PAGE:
What about the municipal government – do I ask them to scale back my property taxes? Of course not. I incur expenses regardless of if I‘m home or not. Businesses do, too. Caveat: As a business owner and manager, make sure you know your average monthly and seasonal business expenses before you set the terms of your agreement. Don't forget to build in a profit margin for contingency, expansion and reward for shouldering the risk and responsibility of running the business. In my opinion, straight percentage agreements have some benefits, but have unacceptable disadvantages in long-term working relationships.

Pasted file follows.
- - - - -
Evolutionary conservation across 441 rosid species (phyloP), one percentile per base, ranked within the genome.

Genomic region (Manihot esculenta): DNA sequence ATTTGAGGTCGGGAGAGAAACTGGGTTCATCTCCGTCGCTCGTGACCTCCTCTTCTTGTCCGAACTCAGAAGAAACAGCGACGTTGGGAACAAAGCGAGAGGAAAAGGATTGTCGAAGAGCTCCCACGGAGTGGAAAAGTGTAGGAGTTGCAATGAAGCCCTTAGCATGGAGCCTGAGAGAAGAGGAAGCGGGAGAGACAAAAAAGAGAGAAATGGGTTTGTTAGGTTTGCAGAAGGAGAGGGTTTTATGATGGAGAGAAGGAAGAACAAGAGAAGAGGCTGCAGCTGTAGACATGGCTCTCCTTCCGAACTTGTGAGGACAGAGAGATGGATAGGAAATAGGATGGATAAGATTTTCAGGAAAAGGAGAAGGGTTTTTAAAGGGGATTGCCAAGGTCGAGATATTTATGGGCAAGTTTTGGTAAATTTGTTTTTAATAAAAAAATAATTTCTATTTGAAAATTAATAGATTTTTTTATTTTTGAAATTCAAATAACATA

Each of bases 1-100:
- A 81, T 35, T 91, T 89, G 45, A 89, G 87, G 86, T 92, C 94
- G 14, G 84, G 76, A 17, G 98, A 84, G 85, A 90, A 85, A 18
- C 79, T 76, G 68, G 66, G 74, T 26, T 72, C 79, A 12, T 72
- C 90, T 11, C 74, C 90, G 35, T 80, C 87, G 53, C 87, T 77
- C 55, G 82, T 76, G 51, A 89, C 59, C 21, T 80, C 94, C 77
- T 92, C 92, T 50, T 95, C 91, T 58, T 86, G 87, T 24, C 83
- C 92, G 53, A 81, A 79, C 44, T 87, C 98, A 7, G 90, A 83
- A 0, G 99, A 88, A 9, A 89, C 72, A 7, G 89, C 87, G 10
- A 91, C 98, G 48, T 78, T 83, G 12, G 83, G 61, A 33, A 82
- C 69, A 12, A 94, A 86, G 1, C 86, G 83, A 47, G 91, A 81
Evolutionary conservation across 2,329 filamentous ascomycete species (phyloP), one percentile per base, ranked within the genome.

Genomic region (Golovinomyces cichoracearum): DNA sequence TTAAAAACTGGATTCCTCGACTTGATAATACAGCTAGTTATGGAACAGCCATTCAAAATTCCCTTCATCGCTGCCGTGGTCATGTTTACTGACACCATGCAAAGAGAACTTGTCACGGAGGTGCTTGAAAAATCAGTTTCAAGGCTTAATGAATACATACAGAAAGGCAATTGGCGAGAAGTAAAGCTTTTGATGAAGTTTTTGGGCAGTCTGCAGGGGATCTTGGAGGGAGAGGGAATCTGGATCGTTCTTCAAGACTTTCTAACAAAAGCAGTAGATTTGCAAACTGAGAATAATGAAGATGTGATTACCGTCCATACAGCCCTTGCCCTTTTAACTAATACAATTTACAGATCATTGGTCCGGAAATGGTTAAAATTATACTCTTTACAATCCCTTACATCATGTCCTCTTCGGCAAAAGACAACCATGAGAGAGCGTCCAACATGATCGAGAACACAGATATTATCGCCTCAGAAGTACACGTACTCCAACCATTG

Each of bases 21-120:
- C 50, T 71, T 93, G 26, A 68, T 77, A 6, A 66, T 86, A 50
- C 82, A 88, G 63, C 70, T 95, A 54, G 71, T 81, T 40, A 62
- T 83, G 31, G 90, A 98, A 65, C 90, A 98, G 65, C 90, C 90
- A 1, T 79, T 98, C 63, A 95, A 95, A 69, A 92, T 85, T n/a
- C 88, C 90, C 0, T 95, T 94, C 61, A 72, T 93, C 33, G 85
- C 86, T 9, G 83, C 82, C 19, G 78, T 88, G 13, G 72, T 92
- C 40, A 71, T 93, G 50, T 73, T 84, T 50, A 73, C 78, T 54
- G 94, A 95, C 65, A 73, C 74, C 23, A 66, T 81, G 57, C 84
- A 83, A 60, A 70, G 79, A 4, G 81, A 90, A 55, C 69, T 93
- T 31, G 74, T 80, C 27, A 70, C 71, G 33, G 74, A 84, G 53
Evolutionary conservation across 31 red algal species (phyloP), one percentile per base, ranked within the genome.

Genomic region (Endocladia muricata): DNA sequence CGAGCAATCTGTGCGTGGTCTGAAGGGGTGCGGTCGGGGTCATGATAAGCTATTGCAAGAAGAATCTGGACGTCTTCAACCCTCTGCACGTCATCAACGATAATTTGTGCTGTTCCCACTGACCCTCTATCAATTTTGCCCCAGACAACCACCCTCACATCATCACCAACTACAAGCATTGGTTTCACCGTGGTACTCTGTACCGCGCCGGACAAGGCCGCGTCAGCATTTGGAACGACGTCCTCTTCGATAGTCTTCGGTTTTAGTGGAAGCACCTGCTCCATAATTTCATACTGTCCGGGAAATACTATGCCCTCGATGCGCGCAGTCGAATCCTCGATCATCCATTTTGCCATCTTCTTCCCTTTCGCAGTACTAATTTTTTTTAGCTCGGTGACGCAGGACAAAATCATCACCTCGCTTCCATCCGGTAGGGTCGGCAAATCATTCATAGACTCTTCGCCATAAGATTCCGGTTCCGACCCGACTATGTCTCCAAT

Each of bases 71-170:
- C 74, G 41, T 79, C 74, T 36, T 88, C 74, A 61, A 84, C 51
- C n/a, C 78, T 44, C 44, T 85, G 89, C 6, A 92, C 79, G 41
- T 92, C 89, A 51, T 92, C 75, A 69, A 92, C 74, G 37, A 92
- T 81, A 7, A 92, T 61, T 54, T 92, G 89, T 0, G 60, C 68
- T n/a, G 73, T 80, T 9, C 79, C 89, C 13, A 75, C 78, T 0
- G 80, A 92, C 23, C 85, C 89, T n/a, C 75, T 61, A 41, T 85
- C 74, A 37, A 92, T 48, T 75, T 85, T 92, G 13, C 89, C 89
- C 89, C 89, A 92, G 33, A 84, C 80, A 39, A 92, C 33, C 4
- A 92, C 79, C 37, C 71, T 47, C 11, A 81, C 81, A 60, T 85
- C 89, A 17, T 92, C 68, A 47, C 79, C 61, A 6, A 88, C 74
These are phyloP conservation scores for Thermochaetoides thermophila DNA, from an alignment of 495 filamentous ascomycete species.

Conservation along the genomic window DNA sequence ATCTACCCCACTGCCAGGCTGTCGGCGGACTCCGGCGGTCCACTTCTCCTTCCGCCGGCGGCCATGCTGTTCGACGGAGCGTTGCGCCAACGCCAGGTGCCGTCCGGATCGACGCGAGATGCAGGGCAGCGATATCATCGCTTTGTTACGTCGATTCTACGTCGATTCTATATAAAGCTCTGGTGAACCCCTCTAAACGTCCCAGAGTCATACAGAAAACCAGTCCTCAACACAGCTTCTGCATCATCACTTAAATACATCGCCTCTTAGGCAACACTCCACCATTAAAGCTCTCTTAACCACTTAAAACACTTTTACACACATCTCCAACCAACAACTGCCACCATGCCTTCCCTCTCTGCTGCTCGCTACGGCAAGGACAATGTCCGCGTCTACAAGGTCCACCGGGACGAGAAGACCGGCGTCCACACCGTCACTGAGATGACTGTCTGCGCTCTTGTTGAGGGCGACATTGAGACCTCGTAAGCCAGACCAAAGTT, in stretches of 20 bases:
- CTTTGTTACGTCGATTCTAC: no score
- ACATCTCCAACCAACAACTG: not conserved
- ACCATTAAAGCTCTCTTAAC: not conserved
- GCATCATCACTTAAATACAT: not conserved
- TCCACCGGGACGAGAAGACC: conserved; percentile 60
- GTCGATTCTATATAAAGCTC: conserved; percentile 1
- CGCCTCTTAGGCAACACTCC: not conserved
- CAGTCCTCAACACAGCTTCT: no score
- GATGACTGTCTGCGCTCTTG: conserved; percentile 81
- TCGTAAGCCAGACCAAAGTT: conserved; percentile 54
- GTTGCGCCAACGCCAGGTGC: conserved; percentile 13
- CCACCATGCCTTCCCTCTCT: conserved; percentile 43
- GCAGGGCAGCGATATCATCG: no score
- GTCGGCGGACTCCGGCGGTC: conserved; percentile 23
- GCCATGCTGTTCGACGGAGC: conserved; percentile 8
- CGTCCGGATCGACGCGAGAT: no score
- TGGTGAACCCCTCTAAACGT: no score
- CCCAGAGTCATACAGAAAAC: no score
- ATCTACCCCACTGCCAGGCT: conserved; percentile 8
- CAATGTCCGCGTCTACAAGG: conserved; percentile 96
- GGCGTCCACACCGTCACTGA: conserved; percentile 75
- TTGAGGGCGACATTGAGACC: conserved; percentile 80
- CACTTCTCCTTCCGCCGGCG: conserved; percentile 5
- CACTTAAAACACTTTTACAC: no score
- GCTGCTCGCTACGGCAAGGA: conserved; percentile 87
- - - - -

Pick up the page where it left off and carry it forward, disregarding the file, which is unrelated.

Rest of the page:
Partners in Profit But Without Risk Are Not Partners! her/his yield. In my experience, the base rate motivates contracting practitioners to try harder, to focus their efforts and challenge themselves. The cap rate assures them the rent will not become unreachable. In my dealings with associates, I found it effective to set a base rate for the first six months, then raise the base rate for the second six months, followed by a move to a flat rent (set at the cap rate) at one year. It allowed the associates time to get their practice up and running without excessive financial pressure. And, it ensured that, as business manager, I could expect a progressive return on investment in my budding associate. It also pushed me to get my associates as productive as possible quickly. "I'm away....why should I pay?" Some contracting practitioners argue they shouldn't bear expense when on vacation or away from the office. Their logic, "I'm not working or using any resources...why should I pay?" I recall a month when both my associates were away for a good portion, one married and the other on a training course. Because we had straight percentage terms, their low productivity that month meant low cash flow for me. I had to cover much of the operating expenses myself which meant I didn't have enough take-home pay for myself. As a result, I incurred debt. Consider this analogy. I am going on vacation and won‘t be home for two weeks. Can I call the mortgage company and ask them to suspend my mortgage for two weeks because I won‘t be using my house? Or the phone, hydro and gas companies and ask for a reduction because I‘m not using their services for two weeks? Sometimes, practitioners-turned-business managers allow an associate under their wing in a collective partnership. True partners share the potential for profit as well as risk of loss. Partnerships are problematic when risk is not borne equally by all partners. Consider a business owner who agrees to divide the expenses for business operation equally between herself or himself and three associates, without incorporating any profit margin. The business owner is wearing two hats - practitioner and manager - but did not factor in a salary for the extra administrative work required. If two associates leave, the owner and the remaining associate must now double their rent (and their business duties) to cover all expenses until they find two more ―partners.‖ Are all partners willing to bear the risk of loss as the business owner must? If not, don't make them partners! Partners should buy in/invest with their own capital and have the responsibility of finding a replacement or selling their share should they wish to leave the partnership. A business manager who bears the operating expenses and risk of loss should be paid for it.